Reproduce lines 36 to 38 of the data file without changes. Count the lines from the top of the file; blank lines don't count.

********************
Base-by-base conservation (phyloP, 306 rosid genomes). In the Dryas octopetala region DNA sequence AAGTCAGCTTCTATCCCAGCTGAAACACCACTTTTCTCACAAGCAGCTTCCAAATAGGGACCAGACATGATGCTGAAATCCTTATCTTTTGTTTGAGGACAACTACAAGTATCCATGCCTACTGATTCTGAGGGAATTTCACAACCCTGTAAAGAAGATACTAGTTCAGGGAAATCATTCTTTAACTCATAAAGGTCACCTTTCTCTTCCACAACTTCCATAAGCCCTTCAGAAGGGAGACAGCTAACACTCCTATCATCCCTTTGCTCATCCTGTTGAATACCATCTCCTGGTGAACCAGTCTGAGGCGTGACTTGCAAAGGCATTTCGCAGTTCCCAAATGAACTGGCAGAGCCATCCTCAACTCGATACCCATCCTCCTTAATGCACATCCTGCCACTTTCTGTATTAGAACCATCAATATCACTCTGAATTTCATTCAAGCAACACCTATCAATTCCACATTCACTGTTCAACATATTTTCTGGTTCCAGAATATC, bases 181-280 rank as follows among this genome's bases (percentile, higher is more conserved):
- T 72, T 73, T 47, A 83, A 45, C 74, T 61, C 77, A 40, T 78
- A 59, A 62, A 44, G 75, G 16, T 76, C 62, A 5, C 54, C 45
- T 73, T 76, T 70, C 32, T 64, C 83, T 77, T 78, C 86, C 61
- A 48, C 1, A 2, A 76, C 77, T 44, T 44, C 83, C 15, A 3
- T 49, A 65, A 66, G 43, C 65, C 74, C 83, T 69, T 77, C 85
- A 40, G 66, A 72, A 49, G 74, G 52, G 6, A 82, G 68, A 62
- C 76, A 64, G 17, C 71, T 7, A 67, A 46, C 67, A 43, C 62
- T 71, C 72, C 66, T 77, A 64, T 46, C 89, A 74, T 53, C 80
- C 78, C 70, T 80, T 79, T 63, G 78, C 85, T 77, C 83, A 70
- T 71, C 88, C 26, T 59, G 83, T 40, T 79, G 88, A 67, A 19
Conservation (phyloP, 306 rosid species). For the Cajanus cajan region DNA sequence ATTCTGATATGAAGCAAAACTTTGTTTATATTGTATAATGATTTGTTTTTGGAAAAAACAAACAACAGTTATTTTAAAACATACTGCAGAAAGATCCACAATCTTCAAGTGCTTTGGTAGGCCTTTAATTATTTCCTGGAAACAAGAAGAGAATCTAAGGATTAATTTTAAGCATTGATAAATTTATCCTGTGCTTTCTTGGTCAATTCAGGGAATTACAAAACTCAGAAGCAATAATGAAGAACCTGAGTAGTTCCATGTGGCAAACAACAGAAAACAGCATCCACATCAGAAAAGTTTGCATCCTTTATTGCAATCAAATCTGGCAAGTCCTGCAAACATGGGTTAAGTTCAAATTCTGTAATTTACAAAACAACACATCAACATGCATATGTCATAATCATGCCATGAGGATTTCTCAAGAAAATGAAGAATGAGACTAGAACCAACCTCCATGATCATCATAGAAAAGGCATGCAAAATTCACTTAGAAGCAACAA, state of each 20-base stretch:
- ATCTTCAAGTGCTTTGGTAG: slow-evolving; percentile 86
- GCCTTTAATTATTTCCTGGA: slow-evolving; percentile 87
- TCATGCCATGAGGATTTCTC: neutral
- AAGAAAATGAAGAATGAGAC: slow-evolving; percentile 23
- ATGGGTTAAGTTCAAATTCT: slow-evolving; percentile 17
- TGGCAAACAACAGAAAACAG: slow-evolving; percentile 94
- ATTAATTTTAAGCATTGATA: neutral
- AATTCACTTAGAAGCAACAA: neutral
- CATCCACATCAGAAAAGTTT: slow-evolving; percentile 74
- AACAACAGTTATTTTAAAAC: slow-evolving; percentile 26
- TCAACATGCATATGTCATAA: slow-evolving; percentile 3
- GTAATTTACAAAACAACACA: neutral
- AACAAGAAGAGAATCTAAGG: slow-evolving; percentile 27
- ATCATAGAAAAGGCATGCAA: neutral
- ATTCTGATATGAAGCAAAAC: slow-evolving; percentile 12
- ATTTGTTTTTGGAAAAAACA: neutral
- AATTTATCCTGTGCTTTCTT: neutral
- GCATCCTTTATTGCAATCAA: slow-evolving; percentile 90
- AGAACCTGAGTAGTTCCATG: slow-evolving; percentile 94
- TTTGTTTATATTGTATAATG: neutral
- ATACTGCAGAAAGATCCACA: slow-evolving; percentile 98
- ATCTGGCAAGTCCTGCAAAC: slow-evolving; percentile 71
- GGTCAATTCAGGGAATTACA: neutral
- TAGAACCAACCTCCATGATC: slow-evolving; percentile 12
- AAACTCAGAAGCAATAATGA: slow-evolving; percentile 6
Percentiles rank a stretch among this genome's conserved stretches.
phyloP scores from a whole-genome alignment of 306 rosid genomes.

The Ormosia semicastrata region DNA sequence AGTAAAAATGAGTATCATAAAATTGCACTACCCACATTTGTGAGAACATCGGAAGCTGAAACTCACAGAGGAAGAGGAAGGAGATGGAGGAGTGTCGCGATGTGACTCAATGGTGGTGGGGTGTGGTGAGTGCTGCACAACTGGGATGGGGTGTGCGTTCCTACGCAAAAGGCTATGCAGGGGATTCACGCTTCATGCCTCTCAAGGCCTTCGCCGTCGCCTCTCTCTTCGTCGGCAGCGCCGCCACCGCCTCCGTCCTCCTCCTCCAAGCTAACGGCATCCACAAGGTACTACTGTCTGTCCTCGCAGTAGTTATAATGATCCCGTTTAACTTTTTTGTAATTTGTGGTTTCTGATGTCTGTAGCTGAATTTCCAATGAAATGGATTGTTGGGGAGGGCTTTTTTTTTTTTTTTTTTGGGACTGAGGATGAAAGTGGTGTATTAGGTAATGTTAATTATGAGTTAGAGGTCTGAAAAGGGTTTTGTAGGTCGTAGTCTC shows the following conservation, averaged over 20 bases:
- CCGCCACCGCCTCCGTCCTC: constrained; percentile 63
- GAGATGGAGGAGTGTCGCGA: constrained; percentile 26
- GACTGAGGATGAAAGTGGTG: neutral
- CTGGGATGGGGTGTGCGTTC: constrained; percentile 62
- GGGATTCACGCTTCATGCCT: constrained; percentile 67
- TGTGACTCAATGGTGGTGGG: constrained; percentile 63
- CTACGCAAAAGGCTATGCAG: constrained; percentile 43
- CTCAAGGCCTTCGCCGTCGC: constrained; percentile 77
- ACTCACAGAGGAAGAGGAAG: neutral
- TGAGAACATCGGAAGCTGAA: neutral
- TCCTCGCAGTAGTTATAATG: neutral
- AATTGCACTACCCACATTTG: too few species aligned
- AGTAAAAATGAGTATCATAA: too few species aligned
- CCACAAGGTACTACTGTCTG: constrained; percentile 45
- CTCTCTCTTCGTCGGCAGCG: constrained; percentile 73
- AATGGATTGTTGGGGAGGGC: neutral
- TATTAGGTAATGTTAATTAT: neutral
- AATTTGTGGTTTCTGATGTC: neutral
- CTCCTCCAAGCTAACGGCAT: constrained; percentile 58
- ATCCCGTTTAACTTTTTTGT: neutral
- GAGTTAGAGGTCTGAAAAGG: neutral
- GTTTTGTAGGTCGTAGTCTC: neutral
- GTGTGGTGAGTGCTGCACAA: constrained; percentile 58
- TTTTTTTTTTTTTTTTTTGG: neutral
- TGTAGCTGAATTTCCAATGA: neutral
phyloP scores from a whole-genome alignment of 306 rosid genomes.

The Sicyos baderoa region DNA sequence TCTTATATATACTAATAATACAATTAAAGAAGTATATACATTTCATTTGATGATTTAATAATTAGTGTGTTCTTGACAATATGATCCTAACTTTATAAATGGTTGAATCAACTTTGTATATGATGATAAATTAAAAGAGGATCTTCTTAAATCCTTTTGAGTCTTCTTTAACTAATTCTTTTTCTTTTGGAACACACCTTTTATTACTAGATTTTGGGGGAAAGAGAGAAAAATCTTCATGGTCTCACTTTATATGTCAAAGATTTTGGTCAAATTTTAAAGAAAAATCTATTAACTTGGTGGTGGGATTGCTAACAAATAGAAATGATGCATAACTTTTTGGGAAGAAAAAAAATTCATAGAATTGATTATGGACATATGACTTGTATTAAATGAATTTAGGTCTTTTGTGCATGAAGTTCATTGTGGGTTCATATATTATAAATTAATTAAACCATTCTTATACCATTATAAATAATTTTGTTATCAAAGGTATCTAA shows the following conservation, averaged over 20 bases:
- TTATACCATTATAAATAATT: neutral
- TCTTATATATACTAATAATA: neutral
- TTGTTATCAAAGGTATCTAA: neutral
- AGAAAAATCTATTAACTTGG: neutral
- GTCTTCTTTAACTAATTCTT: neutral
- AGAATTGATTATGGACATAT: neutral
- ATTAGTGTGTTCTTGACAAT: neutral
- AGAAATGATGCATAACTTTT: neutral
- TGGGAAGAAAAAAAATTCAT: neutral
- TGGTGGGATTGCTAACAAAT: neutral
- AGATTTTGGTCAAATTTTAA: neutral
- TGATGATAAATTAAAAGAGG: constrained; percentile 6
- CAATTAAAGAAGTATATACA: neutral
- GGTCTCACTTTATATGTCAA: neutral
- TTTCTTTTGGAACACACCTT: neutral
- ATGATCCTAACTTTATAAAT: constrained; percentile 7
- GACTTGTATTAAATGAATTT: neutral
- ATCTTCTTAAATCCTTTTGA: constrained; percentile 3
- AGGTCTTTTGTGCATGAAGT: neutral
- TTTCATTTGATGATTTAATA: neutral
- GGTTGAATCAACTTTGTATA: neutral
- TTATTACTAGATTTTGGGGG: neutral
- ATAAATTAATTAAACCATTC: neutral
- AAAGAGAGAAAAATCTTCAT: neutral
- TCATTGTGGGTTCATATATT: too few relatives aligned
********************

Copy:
- TAGAACCAACCTCCATGATC: slow-evolving; percentile 12
- AAACTCAGAAGCAATAATGA: slow-evolving; percentile 6
Percentiles rank a stretch among this genome's conserved stretches.